If You Get Lower Back Pain, You Need to Avoid These Back Pain Causes!



If You Get Lower Back Pain, You Need to Avoid These Back Pain Causes!



If you are getting lower back pain, then there is usually something that you are doing in your everyday life that will be aggravating your back. And unfortunately, often it is something that is not immediately obvious.

Even cases where there has been a sudden onset of acute lower back pain often result from doing something seemingly simple, like getting out of a car. This is quite common, and it is usually because the spine was already weakened from years of accumulated stress and strain.

We have listed the 6 most common back pain aggravators below. They all put unwanted strain on your spine and should be avoided or minimised as much as possible.


Bad Posture1. Sitting for too long.

This is the No. 1 cause of chronic back pain.

Sitting for longer than 20 minutes at a time, particularly if you slouch or slump in your chair, puts chronic stress and strain on the spinal tissues. Spinal discs get compressed and the posterior spinal ligaments get over-stretched. Find out more in this post.


2. Twisting movements.

Twisting, or rotating, your spine compromises it’s stability. The movement by itself is fine. But it can become a problem in two ways.

1. When it is repetitive, and

2. When it is not controlled. Like sitting, repetitive twisting can overstretch spinal ligaments, weakening your back. Any uncontrolled movement, whether it is twisting or bending can result in an injury



3. Over-reaching.

The weakest position for your spine is when you are reaching out slightly to your side (twisting) and bending forward. This is even worse when you put a bit of weight in the mix. It is an extremely common movement. For example, getting shopping out of a trolley and into your car, twisting around to grab something from behind you, or picking something up off the floor.

Be very careful if you have to reach for something. Always move as close as you can to whatever it is you are after.




4. Not lifting correctly.

Everyone knows to be careful when lifting, but we mostly think it only applies to heavy lifting. But lifting even a toothbrush can be enough to injure your back, especially if you are twisting or over-reaching!

This post goes through everything you need to know about correct lifting.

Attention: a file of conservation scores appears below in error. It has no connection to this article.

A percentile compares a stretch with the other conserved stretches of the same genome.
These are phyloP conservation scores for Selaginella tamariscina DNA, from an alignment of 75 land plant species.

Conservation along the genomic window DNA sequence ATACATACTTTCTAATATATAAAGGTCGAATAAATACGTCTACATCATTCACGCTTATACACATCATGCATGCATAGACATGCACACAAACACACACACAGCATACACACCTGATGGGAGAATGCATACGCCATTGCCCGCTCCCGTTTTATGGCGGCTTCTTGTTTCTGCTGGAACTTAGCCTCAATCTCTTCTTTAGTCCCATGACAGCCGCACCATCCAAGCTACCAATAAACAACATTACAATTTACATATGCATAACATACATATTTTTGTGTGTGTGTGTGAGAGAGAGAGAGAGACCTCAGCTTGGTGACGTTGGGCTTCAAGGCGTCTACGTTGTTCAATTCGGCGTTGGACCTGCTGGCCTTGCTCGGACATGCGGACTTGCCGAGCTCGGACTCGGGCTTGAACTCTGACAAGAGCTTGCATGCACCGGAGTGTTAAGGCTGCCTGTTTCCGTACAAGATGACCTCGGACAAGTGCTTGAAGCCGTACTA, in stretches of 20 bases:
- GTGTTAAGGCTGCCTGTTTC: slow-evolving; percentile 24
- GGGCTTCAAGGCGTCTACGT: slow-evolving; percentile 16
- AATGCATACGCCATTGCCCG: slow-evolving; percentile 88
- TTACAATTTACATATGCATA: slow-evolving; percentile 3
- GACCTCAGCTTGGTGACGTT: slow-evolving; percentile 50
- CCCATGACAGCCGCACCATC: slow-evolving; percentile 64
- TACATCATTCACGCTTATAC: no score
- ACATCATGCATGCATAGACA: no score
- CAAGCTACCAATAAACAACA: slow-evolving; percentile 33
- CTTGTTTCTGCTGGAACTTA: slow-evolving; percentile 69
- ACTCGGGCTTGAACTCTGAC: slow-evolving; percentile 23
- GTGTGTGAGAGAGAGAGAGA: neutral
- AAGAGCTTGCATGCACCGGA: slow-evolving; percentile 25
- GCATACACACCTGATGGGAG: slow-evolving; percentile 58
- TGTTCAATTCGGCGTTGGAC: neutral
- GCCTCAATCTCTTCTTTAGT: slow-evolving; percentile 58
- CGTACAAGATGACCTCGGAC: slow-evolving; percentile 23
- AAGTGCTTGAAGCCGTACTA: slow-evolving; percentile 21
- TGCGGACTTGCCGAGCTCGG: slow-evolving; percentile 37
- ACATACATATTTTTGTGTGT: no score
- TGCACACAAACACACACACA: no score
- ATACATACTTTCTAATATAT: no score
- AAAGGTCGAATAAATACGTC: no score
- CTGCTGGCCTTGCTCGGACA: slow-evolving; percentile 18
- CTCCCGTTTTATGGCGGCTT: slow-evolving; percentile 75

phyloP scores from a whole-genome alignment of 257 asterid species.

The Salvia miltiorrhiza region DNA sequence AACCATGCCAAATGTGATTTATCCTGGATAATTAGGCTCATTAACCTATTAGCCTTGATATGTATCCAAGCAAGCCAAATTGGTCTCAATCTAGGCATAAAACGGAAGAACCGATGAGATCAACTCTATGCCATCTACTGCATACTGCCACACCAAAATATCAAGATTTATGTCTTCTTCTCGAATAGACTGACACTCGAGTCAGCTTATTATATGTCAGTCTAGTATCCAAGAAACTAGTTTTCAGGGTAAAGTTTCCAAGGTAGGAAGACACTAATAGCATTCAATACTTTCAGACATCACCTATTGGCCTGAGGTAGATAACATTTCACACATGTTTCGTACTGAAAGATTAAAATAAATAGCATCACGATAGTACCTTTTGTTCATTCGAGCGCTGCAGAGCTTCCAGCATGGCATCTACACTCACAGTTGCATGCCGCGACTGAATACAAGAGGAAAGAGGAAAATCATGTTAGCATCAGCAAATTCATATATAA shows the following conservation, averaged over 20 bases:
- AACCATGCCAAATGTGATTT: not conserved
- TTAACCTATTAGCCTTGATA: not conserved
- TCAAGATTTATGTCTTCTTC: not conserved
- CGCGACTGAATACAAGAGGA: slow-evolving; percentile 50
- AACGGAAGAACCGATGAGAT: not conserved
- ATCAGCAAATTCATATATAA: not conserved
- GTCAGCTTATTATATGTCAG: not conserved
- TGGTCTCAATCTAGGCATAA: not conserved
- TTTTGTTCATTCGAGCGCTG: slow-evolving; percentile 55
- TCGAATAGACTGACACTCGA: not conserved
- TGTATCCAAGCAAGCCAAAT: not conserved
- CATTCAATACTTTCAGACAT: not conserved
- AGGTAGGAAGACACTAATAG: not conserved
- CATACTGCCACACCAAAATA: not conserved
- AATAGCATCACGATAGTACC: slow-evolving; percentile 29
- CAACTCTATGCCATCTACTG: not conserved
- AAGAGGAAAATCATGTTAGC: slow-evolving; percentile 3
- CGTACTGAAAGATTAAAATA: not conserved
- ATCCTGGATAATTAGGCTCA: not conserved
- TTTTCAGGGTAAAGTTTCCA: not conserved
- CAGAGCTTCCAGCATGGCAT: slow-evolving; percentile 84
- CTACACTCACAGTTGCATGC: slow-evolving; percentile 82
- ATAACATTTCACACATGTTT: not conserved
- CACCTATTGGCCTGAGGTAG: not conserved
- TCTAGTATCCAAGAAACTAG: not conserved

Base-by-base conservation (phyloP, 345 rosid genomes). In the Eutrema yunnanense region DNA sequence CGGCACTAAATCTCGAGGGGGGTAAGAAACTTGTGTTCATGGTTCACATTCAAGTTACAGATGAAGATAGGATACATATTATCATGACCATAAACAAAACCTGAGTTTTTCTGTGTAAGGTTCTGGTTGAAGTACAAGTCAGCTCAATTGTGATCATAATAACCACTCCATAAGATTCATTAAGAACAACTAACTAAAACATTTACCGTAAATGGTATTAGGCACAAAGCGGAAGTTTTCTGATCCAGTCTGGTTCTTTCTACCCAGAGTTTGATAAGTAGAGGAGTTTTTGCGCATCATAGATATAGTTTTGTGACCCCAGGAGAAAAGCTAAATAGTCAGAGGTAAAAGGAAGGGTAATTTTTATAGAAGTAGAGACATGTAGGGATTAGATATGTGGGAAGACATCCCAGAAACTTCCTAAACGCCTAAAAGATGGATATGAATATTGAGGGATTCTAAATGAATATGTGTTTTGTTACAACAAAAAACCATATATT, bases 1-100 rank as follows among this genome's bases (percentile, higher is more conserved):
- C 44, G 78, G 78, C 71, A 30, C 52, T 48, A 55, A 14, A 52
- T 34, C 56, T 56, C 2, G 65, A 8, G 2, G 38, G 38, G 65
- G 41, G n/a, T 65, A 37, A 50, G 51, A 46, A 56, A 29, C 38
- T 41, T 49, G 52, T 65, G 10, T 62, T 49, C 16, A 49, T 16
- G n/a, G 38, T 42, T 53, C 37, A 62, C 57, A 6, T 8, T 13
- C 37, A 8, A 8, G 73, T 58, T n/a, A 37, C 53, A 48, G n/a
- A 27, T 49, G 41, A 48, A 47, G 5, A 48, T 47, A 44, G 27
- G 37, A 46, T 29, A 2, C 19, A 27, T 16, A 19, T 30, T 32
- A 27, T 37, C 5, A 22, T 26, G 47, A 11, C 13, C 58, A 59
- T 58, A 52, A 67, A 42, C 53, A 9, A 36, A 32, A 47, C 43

5. Spending extended periods of time in non-neutral positions.

Washing Dishes

This often applies to the workplace where you can be in one position for a while. For example, standing at a store counter serving at cash register, or a plumber accessing an awkward spot.

One of the worst positions is when we are slightly bent forward, such as when we brush our teeth or wash dishes, as it compresses the spinal discs and over-stretches the posterior spinal ligaments. If you have to stand in one spot for extended periods of time, continuously shift your body weight from one leg to the other to help ease the strain on your back.


6. Sleeping in a Twisted Position.

Sleep positionIf you sleep all twisted up, then guess what? Your spine is getting all twisted up!

People generally sleep flat on their back, on their side, or on their stomach.

Sleeping on your stomach is a big no no! It over arches your spine, putting stress on the spinal (or facet) joints, and you have to turn your head to breathe, straining your neck.

Sleeping on your side with a pillow between your knees is considered by many to be the best way to sleep.



There are many different ways that you can hurt your back. It does not need to be an acute injury or trauma. In fact most of the time when we hurt our back it is hard to know what actually caused it. That is usually because your back was ‘ready to go’.

Often, it is years of accumulated stress and micro trauma/injury that made your spine weak and unstable. Once it gets to a certain point, even just the smallest movement can cause back pain.

Sometimes it is impossible to not do the things listed above. But by being aware of what you are doing you can greatly minimize the risk of back injury.
By far the best thing is keeping your back strong. Check out my program for the best and easiest way to do exactly that!



If you have any questions, or would like to share your own experience, please leave us a comment below.







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  1. Nice post.I can’t think of anyone in the U.S. who couldn’t use this information! Everyone in my family has back issues. I’ll be back to read more. If I ever write a post on yoga poses for back issues, hopefully I will be able to link it to one of your posts. Thanks.

    • Hi Katrina,

      Some of the exercises in my course are derived from yoga positions.I have personally found yoga to be great for my overall wellbeing!


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